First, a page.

70 2. FOUR IMPORTANT LINEAR PDE
b. Spherical means. Now suppose n 2, m 2, and u
Cm(Rn
×
[0, ∞)) solves the initial-value problem
(11)
utt Δu = 0 in
Rn
× (0, ∞)
u = g, ut = h on
Rn
× {t = 0}.
We intend to derive an explicit formula for u in terms of g, h. The plan
will be to study first the average of u over certain spheres. These averages,
taken as functions of the time t and the radius r, turn out to solve the
Euler–Poisson–Darboux equation, a PDE which we can for odd n convert
into the ordinary one-dimensional wave equation. Applying d’Alembert’s
formula, or more precisely its variant (10), eventually leads us to a formula
for the solution.
NOTATION. (i) Let x
Rn,
t 0, r 0. Define
(12) U(x; r, t) :=
∂B(x,r)
u(y, t) dS(y),
the average of u(·,t) over the sphere ∂B(x, r).
(ii) Similarly,
(13)







G(x; r) :=
∂B(x,r)
g(y) dS(y)
H(x; r) :=
∂B(x,r)
h(y) dS(y).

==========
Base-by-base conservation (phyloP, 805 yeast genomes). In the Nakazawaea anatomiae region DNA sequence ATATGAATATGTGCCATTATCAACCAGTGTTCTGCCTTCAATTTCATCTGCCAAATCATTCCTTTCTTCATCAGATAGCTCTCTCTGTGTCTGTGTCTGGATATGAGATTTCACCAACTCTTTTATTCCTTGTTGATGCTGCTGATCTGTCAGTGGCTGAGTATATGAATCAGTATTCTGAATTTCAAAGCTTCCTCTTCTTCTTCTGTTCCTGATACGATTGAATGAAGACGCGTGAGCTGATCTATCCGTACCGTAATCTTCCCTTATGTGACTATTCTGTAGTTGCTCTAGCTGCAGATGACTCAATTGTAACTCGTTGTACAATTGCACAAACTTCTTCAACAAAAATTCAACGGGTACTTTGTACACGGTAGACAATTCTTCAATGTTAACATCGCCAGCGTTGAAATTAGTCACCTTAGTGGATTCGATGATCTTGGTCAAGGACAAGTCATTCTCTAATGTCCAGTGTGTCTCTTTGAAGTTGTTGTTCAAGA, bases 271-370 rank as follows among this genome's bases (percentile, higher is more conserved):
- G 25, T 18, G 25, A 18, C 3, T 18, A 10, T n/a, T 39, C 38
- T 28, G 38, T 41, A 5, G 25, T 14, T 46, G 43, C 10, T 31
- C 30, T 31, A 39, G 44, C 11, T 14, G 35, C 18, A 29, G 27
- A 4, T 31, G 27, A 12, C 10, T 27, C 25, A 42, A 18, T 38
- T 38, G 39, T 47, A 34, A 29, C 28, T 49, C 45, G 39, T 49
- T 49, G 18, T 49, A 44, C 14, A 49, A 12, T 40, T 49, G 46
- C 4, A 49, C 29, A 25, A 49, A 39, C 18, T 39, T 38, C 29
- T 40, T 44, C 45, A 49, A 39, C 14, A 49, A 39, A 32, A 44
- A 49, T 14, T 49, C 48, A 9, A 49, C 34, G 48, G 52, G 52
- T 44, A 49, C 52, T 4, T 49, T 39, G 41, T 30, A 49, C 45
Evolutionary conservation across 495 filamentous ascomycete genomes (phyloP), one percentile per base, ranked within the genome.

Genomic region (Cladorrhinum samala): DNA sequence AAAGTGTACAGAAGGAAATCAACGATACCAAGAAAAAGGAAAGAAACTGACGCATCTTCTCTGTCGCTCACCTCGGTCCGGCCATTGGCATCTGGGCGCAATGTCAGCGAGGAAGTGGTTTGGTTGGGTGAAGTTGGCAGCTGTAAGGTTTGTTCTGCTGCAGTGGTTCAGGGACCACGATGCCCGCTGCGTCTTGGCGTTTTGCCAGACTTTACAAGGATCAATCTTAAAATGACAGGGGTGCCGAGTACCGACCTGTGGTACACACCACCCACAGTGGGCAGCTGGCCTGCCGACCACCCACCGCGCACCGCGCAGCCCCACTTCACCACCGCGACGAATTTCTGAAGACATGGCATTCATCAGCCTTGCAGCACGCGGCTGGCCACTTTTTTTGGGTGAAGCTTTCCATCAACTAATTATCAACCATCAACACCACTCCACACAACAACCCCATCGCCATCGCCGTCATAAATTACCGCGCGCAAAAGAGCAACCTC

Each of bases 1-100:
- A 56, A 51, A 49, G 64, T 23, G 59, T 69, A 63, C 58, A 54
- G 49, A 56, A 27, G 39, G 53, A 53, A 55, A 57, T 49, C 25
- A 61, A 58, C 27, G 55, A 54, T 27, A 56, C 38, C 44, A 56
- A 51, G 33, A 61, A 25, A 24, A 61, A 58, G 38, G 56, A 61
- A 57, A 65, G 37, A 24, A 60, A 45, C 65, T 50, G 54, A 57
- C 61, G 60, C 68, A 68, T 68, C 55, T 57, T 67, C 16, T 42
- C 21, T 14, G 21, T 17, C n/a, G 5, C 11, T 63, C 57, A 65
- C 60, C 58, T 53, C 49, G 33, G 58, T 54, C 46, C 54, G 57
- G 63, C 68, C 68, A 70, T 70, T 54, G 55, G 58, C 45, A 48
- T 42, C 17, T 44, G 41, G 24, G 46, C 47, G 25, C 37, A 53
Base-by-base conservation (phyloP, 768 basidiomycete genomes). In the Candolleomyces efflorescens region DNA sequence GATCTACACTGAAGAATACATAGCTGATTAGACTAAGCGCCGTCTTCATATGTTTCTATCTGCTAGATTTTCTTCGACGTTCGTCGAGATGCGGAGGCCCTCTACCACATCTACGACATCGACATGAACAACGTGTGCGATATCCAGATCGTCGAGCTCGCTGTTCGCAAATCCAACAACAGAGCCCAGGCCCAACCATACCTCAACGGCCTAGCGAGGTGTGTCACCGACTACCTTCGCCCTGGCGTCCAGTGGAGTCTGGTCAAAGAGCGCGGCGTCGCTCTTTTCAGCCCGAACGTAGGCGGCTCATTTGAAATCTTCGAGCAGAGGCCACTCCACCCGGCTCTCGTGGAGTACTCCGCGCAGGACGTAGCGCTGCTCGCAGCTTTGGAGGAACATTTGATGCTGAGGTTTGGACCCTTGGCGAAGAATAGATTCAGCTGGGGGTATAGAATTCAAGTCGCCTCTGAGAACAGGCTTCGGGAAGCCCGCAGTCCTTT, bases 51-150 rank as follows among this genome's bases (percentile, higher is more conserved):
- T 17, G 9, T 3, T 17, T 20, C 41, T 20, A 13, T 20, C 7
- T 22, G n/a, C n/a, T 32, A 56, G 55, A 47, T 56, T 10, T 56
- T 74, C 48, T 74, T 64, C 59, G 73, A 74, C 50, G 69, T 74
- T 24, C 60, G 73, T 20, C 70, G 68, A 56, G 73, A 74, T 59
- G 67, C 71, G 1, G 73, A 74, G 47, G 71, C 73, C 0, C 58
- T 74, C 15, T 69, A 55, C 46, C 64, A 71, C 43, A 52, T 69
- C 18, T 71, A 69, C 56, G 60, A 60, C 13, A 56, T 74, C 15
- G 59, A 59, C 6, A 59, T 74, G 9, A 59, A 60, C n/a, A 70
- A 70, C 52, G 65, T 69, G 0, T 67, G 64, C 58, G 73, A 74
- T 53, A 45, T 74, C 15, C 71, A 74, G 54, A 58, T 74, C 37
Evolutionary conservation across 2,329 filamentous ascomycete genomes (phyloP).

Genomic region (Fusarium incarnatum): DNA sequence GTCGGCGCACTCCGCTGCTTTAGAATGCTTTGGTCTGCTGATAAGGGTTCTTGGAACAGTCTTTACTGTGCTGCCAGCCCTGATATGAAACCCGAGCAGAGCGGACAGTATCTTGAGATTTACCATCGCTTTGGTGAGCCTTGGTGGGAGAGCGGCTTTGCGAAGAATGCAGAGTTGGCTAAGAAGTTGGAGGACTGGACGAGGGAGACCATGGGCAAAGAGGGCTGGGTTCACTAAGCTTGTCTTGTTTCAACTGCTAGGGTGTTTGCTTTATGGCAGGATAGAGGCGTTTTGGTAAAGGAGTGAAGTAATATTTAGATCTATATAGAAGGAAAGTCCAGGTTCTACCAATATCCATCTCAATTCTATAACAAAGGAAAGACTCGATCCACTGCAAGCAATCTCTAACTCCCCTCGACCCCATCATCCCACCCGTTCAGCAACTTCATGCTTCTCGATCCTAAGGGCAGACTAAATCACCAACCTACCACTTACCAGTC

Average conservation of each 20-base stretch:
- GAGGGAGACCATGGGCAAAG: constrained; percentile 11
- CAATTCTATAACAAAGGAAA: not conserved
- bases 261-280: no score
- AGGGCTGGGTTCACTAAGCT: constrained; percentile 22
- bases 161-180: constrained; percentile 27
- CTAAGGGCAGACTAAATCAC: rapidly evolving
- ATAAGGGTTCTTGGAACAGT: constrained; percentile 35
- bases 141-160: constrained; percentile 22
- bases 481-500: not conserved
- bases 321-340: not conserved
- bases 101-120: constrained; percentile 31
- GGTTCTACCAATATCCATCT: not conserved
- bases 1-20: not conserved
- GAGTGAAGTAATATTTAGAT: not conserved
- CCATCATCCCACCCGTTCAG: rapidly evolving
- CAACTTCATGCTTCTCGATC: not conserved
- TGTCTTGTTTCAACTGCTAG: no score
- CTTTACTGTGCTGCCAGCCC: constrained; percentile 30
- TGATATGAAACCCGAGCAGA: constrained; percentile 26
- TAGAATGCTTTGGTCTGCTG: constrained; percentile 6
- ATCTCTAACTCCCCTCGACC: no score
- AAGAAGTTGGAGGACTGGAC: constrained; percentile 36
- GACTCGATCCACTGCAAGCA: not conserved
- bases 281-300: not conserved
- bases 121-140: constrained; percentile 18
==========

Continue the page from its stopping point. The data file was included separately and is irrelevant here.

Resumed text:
For fixed x, we hereafter regard U as a function of r and t and discover
a partial differential equation that U solves:
LEMMA 1 (Euler–Poisson–Darboux equation). Fix x
Rn,
and let u
satisfy (11). Then U
Cm(¯
R
+
× [0, ∞)) and
(14)
Utt Urr
n−1
r
Ur = 0 in R+ × (0, ∞)
U = G, Ut = H on R+ × {t = 0}.
The partial differential equation in (14) is the Euler–Poisson–Darboux
equation. (Note that the term Urr +
n−1
r
Ur is the radial part of the Laplacian
Δ in polar coordinates.)
Proof. 1. As in the proof of Theorem 2 in §2.2.2 we compute for r 0
(15) Ur(x; r, t) =
r
n

B(x,r)
Δu(y, t) dy.
Previous Page Next Page